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Blooming with Books festival unites literacy and nature at Duke Gardens

<p>Vibrant blooms transform the Duke gardens into a world of color.</p>

Vibrant blooms transform the Duke gardens into a world of color.

A flood of parents wearing sun visors and their sprightly children trickled into a large grassy opening in the Sarah P. Duke Gardens last Saturday morning for the debut of the Blooming with Books festival, an event created by a collection of community organizations to promote literacy and the outdoors.

A multitude of community partners, including Toxic Free, Durham Literacy Center and Durham County Library, were in attendance at the event and set up tables for those interested in learning more about the organizations. Several tables also featured interactive literacy or nature-related activities for the kids, including painting with dirt, planting seeds and choosing free books to take home. Every 30 minutes, children gathered in a shaded corner and listened as a book was read aloud by volunteers from the Durham County Library. 

“It’s very interactive, and I love the fresh air for my kids,” Durham resident Anne Scaramuzzo said. 

Her kids, ages 3 and 5, were seated at a nearby table where they made a nature “zine” — a small self-made booklet of text and images — using nature-themed scrapbook materials. Beyond activities for children, there were also stations for journaling, resources for parents and nature walks at the festival.

“For this event, [we were] really hoping to reach a broad audience of Durham community members, university students, people of all ages,” said Kavanah Anderson, education program coordinator at the Sarah P. Duke Gardens.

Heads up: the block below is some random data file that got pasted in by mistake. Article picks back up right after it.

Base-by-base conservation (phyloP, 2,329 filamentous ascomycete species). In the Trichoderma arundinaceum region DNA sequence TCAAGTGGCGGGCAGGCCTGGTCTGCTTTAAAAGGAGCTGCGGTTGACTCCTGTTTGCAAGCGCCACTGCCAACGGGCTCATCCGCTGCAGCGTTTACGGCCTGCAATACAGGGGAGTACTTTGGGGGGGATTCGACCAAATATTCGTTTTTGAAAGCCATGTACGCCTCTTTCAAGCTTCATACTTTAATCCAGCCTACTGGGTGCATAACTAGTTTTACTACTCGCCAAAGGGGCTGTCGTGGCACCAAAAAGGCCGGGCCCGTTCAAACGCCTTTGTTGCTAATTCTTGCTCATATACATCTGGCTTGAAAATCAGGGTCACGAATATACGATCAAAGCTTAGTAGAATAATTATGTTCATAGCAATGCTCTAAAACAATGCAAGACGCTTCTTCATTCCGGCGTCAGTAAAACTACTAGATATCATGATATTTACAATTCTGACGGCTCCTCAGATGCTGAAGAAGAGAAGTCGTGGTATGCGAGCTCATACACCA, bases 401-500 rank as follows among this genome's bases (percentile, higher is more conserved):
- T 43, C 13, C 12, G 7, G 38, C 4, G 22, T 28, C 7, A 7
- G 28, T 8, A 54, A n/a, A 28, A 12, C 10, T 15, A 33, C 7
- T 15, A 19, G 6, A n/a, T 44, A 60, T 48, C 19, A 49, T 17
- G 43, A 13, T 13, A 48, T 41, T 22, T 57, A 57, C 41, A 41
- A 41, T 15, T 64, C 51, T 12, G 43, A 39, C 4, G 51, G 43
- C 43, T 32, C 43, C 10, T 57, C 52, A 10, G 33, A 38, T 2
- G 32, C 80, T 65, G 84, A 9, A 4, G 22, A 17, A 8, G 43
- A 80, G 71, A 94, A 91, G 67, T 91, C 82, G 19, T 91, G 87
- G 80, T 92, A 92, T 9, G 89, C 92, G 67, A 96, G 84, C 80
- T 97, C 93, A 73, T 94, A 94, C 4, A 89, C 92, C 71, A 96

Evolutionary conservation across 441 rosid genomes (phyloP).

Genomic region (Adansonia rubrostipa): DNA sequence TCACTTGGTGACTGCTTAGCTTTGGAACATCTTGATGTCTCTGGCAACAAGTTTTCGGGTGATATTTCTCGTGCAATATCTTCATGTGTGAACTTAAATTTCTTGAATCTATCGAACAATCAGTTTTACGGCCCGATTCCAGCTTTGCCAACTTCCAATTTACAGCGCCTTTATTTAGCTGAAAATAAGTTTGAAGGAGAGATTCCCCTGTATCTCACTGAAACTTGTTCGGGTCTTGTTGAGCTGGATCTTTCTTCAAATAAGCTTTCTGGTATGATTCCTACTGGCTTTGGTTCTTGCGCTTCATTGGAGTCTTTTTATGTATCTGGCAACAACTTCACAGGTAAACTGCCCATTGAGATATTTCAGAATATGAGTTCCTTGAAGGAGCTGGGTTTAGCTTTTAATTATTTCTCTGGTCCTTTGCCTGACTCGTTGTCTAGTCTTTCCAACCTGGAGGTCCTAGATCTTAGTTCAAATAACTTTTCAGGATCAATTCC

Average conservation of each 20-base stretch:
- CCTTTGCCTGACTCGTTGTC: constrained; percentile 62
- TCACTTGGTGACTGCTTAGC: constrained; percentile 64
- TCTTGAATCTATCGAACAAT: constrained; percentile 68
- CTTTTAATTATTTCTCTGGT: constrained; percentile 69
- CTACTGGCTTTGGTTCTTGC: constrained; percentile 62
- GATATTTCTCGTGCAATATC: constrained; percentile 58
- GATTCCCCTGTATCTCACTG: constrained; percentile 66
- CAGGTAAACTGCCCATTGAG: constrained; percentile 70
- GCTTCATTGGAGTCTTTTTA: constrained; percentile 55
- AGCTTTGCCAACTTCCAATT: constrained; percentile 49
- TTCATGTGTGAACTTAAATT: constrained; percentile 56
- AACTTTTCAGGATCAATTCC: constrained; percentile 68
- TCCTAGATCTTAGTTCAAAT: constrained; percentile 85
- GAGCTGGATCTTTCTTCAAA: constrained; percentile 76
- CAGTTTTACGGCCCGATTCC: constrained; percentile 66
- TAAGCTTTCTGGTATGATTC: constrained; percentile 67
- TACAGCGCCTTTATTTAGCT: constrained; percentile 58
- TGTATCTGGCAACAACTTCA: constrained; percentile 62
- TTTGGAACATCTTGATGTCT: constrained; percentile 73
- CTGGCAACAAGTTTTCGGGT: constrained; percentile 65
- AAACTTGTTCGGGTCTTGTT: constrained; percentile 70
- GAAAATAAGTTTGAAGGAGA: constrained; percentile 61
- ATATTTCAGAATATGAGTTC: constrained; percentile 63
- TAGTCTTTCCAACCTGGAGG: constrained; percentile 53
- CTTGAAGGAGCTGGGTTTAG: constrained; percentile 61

The idea for the event arose when Durham’s Partnership for Children (DPFC) approached the Duke Gardens’ staff about possible collaboration ideas. They had wanted to recruit different organizations for a large group event that would be an engaging experience for the community. 

“The partnership happened organically, [along] with showcasing that this area is a really good place for families to come,” said Brittany Gregory, program coordinator at DPFC.

Anderson mirrored Gregory’s sentiment that literacy and nature go hand-in-hand. DPFC hosts many annual events to promote literacy, and the organization particularly wanted to host one at Duke Gardens. DPFC hoped to connect community members to the beautiful outdoors while showcasing the wonderful resources Durham had to offer.

“It’s the first time we’ve done this event, and it’s the first time we’ve done this kind of event in this location,” Anderson said. “It’s always hard to know what to expect and we’re considering it a bit of an experiment, or a pilot, that will lead to future similar events.”

But it’s clear that Blooming with Books was a huge success. Some parents strolled from one resource table to the next while others set up picnic blankets on a nearby grassy hill. Kids ambled to and from different activities, clutching germinating kale seeds or a new picture book in their hands. The usually quiet garden was bustling with movement.

The next large-scale community event at Duke Gardens will be the annual Harvest Festival, which will take place Oct. 20 in the Charlotte Brody Discovery Garden.

“Our goal for all of the events we do is to help people connect to the garden in obvious and surprising ways,” Anderson said. 


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